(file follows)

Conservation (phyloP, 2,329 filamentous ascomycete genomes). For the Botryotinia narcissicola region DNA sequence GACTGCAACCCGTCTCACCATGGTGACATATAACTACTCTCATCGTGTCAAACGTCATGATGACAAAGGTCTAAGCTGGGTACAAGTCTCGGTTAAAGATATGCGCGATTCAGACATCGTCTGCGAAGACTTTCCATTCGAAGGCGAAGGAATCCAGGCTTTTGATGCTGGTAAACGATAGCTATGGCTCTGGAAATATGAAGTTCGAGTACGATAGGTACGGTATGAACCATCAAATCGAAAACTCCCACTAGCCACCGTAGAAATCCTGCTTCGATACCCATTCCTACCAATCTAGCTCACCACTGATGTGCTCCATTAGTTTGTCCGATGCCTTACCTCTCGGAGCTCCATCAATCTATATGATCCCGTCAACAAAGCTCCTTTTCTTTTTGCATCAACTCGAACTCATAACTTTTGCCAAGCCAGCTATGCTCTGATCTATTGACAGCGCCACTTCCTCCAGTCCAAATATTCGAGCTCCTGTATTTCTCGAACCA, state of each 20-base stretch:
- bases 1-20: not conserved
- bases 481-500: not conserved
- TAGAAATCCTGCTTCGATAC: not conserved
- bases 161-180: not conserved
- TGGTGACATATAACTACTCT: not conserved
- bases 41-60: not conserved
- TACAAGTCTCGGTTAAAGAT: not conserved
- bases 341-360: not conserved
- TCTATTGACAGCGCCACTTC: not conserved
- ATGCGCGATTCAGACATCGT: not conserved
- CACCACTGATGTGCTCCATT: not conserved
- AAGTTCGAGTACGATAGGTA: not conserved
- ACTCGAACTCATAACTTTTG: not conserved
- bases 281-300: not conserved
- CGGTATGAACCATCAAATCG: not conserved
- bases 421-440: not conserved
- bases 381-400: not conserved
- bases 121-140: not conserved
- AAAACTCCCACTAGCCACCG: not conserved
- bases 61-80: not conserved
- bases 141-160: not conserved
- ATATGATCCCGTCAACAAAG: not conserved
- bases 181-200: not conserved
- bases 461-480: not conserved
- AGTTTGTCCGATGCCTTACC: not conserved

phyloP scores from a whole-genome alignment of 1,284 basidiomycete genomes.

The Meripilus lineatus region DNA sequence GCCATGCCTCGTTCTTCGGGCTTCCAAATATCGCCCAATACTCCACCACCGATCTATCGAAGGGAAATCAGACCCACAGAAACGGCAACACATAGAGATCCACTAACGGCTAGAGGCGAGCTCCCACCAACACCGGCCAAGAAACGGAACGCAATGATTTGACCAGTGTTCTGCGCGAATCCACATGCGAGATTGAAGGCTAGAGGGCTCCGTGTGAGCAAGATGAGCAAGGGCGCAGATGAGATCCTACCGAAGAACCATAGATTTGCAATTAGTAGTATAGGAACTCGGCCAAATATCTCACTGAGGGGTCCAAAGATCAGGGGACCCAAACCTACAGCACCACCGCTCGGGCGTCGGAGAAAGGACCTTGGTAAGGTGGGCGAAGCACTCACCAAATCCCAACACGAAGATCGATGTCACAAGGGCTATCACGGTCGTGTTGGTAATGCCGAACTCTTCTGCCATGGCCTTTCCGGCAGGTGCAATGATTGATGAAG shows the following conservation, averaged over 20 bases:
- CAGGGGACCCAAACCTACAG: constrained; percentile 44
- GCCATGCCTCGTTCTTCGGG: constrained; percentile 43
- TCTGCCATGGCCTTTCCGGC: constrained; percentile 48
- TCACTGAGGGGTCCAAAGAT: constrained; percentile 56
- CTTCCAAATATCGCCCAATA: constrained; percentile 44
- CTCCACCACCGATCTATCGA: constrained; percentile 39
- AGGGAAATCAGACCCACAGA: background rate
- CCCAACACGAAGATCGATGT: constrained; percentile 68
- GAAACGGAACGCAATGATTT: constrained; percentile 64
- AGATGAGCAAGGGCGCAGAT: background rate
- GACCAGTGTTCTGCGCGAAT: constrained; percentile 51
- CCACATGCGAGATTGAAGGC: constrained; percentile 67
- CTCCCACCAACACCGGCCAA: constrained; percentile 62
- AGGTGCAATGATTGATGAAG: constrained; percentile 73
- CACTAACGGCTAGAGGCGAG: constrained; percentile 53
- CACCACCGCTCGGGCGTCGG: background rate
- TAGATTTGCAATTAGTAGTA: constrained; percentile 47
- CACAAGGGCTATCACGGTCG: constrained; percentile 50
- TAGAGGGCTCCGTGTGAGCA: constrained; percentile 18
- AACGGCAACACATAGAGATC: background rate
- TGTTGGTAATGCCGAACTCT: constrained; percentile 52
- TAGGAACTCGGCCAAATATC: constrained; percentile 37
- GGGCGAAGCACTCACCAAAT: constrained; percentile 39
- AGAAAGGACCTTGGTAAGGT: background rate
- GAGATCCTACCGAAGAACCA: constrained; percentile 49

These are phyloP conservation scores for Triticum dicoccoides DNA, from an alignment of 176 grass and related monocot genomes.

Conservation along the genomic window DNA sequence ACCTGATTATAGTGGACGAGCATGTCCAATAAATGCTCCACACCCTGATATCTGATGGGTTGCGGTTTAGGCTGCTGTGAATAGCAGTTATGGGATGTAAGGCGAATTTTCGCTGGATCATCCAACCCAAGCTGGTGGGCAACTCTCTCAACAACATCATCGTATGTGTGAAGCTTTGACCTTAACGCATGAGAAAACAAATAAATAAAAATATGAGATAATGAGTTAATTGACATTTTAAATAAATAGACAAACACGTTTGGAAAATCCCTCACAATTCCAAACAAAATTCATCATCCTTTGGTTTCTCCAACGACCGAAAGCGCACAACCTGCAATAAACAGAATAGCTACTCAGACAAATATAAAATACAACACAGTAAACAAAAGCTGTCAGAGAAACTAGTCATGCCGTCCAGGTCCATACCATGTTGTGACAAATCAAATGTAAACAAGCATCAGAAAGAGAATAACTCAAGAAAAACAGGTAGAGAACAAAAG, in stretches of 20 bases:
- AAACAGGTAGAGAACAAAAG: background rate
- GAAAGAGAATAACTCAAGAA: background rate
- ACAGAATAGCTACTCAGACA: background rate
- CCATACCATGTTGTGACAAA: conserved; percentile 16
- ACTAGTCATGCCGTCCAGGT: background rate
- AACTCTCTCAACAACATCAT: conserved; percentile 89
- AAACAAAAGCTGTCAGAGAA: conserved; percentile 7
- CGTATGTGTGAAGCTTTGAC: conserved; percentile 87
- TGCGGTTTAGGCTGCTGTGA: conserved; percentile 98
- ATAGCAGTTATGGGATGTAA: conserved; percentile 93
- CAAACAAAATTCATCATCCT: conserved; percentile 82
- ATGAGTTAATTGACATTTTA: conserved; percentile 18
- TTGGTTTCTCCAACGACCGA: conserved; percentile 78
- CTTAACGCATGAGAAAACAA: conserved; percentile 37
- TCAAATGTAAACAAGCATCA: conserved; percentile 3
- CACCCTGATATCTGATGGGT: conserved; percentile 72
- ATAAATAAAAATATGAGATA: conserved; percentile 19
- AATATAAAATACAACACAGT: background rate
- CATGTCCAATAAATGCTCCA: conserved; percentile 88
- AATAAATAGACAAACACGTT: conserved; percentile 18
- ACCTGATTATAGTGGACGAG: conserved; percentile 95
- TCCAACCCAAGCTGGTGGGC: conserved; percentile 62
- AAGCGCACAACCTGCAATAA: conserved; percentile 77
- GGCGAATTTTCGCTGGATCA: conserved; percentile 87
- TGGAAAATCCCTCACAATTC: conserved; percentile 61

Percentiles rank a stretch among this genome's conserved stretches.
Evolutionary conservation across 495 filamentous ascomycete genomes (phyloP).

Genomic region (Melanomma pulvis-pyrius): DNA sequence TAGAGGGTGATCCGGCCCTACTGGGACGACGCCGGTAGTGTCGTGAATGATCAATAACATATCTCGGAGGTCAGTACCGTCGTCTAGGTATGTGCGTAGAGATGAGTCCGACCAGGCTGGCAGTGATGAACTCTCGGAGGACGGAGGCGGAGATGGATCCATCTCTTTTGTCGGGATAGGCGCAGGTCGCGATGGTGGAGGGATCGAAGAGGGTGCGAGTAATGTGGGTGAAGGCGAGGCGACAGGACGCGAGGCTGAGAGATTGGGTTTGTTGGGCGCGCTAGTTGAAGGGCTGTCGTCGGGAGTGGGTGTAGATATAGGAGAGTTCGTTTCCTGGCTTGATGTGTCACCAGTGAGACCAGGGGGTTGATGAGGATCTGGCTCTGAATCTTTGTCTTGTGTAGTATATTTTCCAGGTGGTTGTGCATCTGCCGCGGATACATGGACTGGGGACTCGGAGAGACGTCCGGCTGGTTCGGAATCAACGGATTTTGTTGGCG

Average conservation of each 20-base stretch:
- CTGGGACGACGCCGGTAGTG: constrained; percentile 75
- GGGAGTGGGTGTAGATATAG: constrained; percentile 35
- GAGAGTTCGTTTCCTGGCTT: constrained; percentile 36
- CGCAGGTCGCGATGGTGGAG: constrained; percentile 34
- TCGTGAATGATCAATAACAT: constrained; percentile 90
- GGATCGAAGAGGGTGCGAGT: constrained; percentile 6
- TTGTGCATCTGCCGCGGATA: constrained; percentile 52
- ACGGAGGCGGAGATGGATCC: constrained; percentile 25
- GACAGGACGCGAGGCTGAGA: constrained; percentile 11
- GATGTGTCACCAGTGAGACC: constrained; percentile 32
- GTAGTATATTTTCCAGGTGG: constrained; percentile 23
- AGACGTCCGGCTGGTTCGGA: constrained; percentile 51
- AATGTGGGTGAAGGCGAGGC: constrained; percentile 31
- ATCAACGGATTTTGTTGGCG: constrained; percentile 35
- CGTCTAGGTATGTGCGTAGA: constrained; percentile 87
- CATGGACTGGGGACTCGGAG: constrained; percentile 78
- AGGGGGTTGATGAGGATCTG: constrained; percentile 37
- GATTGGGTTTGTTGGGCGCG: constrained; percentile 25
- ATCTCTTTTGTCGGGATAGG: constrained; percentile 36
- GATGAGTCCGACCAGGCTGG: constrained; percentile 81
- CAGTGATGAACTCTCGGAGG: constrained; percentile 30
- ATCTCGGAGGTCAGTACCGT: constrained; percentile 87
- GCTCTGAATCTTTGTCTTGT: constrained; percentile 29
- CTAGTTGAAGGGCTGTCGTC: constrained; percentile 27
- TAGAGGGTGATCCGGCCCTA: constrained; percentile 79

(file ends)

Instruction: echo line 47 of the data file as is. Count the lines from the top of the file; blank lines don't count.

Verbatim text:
- TAGAGGGCTCCGTGTGAGCA: constrained; percentile 18